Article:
Commute tough for many health workers 1

NewYork-Presbyterian Queens hospital is about a mile from the closest train station, the No. 7 line stop in Flushing.

According to a new report by the Center for an Urban Future, healthcare workers in Queens have a 56-minute-long median commute with public transit.

That’s almost 10 minutes longer than the median commute time for workers throughout the five boroughs, which is 47 minutes. And it’s five minutes more than the median for healthcare employees on a citywide scale, which is 51 minutes.

Titled “An Unhealthy Commute: The Transit Challenges Facing New York City’s Healthcare Sector,” the study analyzes the issue throughout the city.

“All New Yorkers have good reason to be frustrated with the city’s transit system right now, but the city’s healthcare workers arguably have it worst,” CUF Executive Director Jonathan Bowles said in a prepared statement

More than 99,500 of the five boroughs’ healthcare workers live in Queens, the CUF said. And they are highly concentrated in certain neighborhoods: the organization found that almost one in six workers in Cambria Heights, Queens Village and Rosedale are employed by the healthcare sector.

Those neighborhoods, like many others in Queens, have buses but not subways.

The study also pointed to how many medical facilities in the borough — NewYork-Presbyterian/Queens, NYC Health + Hospitals/Queens, Flushing Hospital Medical Center and St. Mary’s Healthcare System for Children — are at a minimum of eight blocks away from a subway station.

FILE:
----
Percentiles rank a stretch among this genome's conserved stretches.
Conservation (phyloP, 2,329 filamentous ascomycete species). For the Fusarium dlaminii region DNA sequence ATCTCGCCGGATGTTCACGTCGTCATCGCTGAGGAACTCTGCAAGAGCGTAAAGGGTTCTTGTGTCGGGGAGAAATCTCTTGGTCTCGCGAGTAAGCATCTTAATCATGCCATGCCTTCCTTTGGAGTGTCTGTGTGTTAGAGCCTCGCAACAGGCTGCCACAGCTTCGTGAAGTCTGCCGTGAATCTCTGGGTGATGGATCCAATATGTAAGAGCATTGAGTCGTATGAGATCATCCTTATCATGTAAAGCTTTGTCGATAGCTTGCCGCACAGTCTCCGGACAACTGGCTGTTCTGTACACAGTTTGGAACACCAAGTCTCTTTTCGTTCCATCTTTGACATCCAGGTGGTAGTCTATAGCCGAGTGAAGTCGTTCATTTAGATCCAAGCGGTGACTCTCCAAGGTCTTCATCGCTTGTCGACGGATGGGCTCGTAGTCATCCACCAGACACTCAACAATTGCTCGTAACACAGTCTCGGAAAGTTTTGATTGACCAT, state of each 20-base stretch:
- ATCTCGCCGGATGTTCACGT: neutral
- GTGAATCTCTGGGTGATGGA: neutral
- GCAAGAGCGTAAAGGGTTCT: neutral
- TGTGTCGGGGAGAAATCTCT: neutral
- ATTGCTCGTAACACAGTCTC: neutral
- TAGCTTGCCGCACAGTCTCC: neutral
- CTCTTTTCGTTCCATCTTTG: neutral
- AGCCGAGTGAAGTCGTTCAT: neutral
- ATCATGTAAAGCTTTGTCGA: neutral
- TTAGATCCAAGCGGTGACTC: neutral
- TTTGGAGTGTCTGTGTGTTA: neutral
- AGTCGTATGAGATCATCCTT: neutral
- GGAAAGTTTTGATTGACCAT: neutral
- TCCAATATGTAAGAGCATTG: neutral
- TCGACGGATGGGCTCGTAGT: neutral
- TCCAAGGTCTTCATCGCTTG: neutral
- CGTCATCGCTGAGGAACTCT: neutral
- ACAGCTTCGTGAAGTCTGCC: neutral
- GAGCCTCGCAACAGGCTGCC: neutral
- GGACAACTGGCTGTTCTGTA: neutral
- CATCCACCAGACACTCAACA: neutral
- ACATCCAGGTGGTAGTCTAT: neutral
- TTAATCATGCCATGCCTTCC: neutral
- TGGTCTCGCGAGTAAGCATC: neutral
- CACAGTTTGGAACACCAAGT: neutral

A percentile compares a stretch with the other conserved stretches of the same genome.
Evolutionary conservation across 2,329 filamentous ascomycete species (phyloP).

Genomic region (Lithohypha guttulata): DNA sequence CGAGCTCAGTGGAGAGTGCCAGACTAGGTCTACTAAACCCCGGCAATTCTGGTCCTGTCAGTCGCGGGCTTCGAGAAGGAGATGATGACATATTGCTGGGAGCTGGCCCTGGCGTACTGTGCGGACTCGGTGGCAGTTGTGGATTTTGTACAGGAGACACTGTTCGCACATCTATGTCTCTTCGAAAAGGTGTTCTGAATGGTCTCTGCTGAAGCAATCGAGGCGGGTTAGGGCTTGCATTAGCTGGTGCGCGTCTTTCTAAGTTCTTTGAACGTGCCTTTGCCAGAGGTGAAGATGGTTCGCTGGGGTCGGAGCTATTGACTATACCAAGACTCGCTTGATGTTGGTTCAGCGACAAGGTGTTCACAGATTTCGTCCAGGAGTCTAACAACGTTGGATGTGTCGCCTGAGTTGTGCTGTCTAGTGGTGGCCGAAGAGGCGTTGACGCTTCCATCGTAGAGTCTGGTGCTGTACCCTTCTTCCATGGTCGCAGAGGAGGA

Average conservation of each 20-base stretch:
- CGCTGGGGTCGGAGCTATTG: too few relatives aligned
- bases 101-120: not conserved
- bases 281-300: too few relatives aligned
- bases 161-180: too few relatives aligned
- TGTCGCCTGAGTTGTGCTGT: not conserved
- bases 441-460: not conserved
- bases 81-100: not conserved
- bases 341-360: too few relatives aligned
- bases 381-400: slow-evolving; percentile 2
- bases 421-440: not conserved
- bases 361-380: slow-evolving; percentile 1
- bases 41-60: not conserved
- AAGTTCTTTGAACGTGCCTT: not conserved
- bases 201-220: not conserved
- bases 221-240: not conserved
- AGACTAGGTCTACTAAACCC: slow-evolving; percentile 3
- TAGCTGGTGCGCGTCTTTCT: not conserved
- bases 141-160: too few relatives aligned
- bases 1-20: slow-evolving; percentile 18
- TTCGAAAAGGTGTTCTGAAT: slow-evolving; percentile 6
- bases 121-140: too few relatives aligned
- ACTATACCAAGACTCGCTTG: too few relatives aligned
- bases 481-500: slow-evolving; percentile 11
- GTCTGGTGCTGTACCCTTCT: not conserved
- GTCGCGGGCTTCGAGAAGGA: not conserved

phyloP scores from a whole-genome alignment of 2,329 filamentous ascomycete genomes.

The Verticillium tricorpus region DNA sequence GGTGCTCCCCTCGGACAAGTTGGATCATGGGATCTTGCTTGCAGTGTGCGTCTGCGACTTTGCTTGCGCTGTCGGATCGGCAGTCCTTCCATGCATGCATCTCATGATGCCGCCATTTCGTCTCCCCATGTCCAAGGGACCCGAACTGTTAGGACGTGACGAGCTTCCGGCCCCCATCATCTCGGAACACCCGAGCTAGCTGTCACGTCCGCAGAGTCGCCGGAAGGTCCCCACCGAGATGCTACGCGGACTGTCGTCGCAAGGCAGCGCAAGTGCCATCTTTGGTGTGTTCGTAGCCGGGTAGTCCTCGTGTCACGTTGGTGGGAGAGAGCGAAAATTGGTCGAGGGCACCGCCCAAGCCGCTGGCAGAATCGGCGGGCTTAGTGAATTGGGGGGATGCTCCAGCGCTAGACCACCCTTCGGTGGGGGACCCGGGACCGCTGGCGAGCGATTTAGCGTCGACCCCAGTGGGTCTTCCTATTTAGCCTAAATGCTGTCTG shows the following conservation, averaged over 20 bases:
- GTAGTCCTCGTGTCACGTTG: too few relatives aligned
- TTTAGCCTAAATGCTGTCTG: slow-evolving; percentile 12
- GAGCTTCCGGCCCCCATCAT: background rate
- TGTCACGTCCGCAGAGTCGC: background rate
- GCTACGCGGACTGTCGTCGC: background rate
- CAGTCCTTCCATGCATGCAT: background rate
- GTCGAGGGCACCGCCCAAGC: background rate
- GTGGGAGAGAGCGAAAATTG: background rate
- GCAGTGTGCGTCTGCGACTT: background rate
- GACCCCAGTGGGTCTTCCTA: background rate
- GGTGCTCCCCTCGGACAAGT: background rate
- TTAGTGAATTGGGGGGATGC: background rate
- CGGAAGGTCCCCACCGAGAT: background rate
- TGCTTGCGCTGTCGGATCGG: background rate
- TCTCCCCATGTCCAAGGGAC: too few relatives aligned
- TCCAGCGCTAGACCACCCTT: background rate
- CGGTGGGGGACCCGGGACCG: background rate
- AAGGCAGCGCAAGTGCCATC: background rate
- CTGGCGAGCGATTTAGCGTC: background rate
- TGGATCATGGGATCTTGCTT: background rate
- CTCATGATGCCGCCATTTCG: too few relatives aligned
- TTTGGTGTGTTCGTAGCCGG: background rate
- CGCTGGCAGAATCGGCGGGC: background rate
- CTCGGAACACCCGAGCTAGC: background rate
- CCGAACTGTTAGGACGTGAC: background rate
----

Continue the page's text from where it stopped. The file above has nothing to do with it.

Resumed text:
The CUF said that healthcare employees in Queens have been a large part of ridership increases on MTA buses in recent years. As an example, the group’s report cited the Q20, which has experienced a 9 percent uptick in ridership since 2011.

Starting in Jamaica, a neighborhood with a strong presence of healthcare workers, the route goes to NewYork-Presbyterian/Queens’ campus in Flushing and to the Silvercrest Center for Nursing and Rehabilitation in Briarwood.

Recommendations for improving the public transit system used by healthcare workers are also made in the CUF report.

The group is urging the city and state to create a “bus rescue plan” to make bus service more reliable and faster and invest in more transit service in the four boroughs that aren’t Manhattan.

Another idea touted by the organization is the congestion pricing plan created by Gov. Cuomo’s Fix NYC panel. The CUF recommends that the powers-that-be implement the proposal and “require a key portion of the new funds to support outer borough transit investments.”

(1) comment

pvrjr

If only there are much more frequent reverse commuting service during rush hours in all of the areas of the outer boroughs where there are a lot of healthcare jobs present. I hope that the MTA should take note of this. [wink]

Welcome to the discussion.

Keep it Clean. Please avoid obscene, vulgar, lewd, racist or sexually-oriented language.
PLEASE TURN OFF YOUR CAPS LOCK.
Don't Threaten. Threats of harming another person will not be tolerated.
Be Truthful. Don't knowingly lie about anyone or anything.
Be Nice. No racism, sexism or any sort of -ism that is degrading to another person.
Be Proactive. Use the 'Report' link on each comment to let us know of abusive posts.
Share with Us. We'd love to hear eyewitness accounts, the history behind an article.